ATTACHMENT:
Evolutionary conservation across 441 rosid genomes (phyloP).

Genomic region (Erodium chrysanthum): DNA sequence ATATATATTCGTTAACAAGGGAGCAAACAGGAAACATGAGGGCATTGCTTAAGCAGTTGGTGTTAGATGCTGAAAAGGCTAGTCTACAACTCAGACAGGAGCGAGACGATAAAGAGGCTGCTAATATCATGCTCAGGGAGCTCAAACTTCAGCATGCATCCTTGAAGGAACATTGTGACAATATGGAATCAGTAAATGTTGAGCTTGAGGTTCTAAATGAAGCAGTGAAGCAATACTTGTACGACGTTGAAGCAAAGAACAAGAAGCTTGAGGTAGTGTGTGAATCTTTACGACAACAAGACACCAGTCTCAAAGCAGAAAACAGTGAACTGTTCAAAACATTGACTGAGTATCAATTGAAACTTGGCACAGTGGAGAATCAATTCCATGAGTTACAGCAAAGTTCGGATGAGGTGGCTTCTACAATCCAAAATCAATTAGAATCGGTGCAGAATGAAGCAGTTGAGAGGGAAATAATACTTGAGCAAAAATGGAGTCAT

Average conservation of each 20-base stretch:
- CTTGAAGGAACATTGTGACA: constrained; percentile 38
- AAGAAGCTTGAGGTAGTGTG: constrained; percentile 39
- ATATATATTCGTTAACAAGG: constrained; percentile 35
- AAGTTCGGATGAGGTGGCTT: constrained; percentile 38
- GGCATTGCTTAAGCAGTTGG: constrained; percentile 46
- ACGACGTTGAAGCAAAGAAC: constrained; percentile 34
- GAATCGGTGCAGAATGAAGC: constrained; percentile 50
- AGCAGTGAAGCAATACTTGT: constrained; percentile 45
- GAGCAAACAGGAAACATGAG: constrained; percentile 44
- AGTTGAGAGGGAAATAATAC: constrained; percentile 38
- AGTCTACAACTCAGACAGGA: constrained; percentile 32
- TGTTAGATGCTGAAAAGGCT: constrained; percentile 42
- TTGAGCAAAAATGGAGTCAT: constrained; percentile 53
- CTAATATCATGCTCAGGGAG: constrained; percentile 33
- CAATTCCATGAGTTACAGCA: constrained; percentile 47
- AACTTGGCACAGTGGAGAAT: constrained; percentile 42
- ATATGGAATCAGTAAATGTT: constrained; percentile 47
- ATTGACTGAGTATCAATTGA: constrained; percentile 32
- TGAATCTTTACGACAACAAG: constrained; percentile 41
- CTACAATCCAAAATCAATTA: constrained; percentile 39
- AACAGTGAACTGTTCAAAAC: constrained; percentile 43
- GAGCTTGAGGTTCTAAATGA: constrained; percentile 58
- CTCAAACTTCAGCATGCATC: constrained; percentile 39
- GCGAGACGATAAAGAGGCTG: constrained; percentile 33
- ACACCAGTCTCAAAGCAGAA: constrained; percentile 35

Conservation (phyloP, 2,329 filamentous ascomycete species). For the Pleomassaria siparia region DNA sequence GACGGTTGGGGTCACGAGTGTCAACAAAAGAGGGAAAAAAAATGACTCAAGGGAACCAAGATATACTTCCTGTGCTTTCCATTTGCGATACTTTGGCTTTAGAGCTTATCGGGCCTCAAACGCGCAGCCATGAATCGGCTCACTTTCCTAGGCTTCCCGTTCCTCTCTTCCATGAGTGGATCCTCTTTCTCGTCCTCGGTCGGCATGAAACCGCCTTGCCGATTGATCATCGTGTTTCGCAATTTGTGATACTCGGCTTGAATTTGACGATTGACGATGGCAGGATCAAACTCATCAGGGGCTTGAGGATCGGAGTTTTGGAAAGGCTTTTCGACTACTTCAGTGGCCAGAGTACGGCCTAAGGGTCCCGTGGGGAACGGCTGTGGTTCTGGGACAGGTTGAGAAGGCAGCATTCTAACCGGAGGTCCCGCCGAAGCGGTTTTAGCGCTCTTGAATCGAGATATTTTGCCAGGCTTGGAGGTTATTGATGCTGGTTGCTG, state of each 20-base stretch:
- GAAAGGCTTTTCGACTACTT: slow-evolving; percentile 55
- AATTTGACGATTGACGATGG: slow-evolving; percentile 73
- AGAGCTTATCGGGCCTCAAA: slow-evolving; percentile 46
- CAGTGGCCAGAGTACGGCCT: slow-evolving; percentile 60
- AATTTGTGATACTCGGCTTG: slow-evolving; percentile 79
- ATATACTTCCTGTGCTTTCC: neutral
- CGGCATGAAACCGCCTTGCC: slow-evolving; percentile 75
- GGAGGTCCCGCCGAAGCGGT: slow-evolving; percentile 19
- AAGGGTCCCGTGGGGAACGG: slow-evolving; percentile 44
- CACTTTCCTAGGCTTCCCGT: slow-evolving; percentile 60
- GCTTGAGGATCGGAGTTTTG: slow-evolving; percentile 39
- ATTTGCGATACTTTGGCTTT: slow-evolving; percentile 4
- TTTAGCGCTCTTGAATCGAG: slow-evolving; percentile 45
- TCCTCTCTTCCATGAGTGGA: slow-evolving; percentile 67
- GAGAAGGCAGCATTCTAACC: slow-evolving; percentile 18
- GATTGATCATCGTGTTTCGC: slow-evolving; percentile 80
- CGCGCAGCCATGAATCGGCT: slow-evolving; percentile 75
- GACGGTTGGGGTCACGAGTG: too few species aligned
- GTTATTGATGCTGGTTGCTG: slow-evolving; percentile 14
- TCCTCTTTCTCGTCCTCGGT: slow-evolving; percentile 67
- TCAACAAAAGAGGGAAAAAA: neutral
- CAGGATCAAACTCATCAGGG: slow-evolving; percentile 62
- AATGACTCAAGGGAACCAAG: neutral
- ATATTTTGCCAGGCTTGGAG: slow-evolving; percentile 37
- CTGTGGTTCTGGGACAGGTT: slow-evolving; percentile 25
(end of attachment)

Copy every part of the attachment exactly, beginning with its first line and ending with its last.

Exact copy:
Evolutionary conservation across 441 rosid genomes (phyloP).

Genomic region (Erodium chrysanthum): DNA sequence ATATATATTCGTTAACAAGGGAGCAAACAGGAAACATGAGGGCATTGCTTAAGCAGTTGGTGTTAGATGCTGAAAAGGCTAGTCTACAACTCAGACAGGAGCGAGACGATAAAGAGGCTGCTAATATCATGCTCAGGGAGCTCAAACTTCAGCATGCATCCTTGAAGGAACATTGTGACAATATGGAATCAGTAAATGTTGAGCTTGAGGTTCTAAATGAAGCAGTGAAGCAATACTTGTACGACGTTGAAGCAAAGAACAAGAAGCTTGAGGTAGTGTGTGAATCTTTACGACAACAAGACACCAGTCTCAAAGCAGAAAACAGTGAACTGTTCAAAACATTGACTGAGTATCAATTGAAACTTGGCACAGTGGAGAATCAATTCCATGAGTTACAGCAAAGTTCGGATGAGGTGGCTTCTACAATCCAAAATCAATTAGAATCGGTGCAGAATGAAGCAGTTGAGAGGGAAATAATACTTGAGCAAAAATGGAGTCAT

Average conservation of each 20-base stretch:
- CTTGAAGGAACATTGTGACA: constrained; percentile 38
- AAGAAGCTTGAGGTAGTGTG: constrained; percentile 39
- ATATATATTCGTTAACAAGG: constrained; percentile 35
- AAGTTCGGATGAGGTGGCTT: constrained; percentile 38
- GGCATTGCTTAAGCAGTTGG: constrained; percentile 46
- ACGACGTTGAAGCAAAGAAC: constrained; percentile 34
- GAATCGGTGCAGAATGAAGC: constrained; percentile 50
- AGCAGTGAAGCAATACTTGT: constrained; percentile 45
- GAGCAAACAGGAAACATGAG: constrained; percentile 44
- AGTTGAGAGGGAAATAATAC: constrained; percentile 38
- AGTCTACAACTCAGACAGGA: constrained; percentile 32
- TGTTAGATGCTGAAAAGGCT: constrained; percentile 42
- TTGAGCAAAAATGGAGTCAT: constrained; percentile 53
- CTAATATCATGCTCAGGGAG: constrained; percentile 33
- CAATTCCATGAGTTACAGCA: constrained; percentile 47
- AACTTGGCACAGTGGAGAAT: constrained; percentile 42
- ATATGGAATCAGTAAATGTT: constrained; percentile 47
- ATTGACTGAGTATCAATTGA: constrained; percentile 32
- TGAATCTTTACGACAACAAG: constrained; percentile 41
- CTACAATCCAAAATCAATTA: constrained; percentile 39
- AACAGTGAACTGTTCAAAAC: constrained; percentile 43
- GAGCTTGAGGTTCTAAATGA: constrained; percentile 58
- CTCAAACTTCAGCATGCATC: constrained; percentile 39
- GCGAGACGATAAAGAGGCTG: constrained; percentile 33
- ACACCAGTCTCAAAGCAGAA: constrained; percentile 35

Conservation (phyloP, 2,329 filamentous ascomycete species). For the Pleomassaria siparia region DNA sequence GACGGTTGGGGTCACGAGTGTCAACAAAAGAGGGAAAAAAAATGACTCAAGGGAACCAAGATATACTTCCTGTGCTTTCCATTTGCGATACTTTGGCTTTAGAGCTTATCGGGCCTCAAACGCGCAGCCATGAATCGGCTCACTTTCCTAGGCTTCCCGTTCCTCTCTTCCATGAGTGGATCCTCTTTCTCGTCCTCGGTCGGCATGAAACCGCCTTGCCGATTGATCATCGTGTTTCGCAATTTGTGATACTCGGCTTGAATTTGACGATTGACGATGGCAGGATCAAACTCATCAGGGGCTTGAGGATCGGAGTTTTGGAAAGGCTTTTCGACTACTTCAGTGGCCAGAGTACGGCCTAAGGGTCCCGTGGGGAACGGCTGTGGTTCTGGGACAGGTTGAGAAGGCAGCATTCTAACCGGAGGTCCCGCCGAAGCGGTTTTAGCGCTCTTGAATCGAGATATTTTGCCAGGCTTGGAGGTTATTGATGCTGGTTGCTG, state of each 20-base stretch:
- GAAAGGCTTTTCGACTACTT: slow-evolving; percentile 55
- AATTTGACGATTGACGATGG: slow-evolving; percentile 73
- AGAGCTTATCGGGCCTCAAA: slow-evolving; percentile 46
- CAGTGGCCAGAGTACGGCCT: slow-evolving; percentile 60
- AATTTGTGATACTCGGCTTG: slow-evolving; percentile 79
- ATATACTTCCTGTGCTTTCC: neutral
- CGGCATGAAACCGCCTTGCC: slow-evolving; percentile 75
- GGAGGTCCCGCCGAAGCGGT: slow-evolving; percentile 19
- AAGGGTCCCGTGGGGAACGG: slow-evolving; percentile 44
- CACTTTCCTAGGCTTCCCGT: slow-evolving; percentile 60
- GCTTGAGGATCGGAGTTTTG: slow-evolving; percentile 39
- ATTTGCGATACTTTGGCTTT: slow-evolving; percentile 4
- TTTAGCGCTCTTGAATCGAG: slow-evolving; percentile 45
- TCCTCTCTTCCATGAGTGGA: slow-evolving; percentile 67
- GAGAAGGCAGCATTCTAACC: slow-evolving; percentile 18
- GATTGATCATCGTGTTTCGC: slow-evolving; percentile 80
- CGCGCAGCCATGAATCGGCT: slow-evolving; percentile 75
- GACGGTTGGGGTCACGAGTG: too few species aligned
- GTTATTGATGCTGGTTGCTG: slow-evolving; percentile 14
- TCCTCTTTCTCGTCCTCGGT: slow-evolving; percentile 67
- TCAACAAAAGAGGGAAAAAA: neutral
- CAGGATCAAACTCATCAGGG: slow-evolving; percentile 62
- AATGACTCAAGGGAACCAAG: neutral
- ATATTTTGCCAGGCTTGGAG: slow-evolving; percentile 37
- CTGTGGTTCTGGGACAGGTT: slow-evolving; percentile 25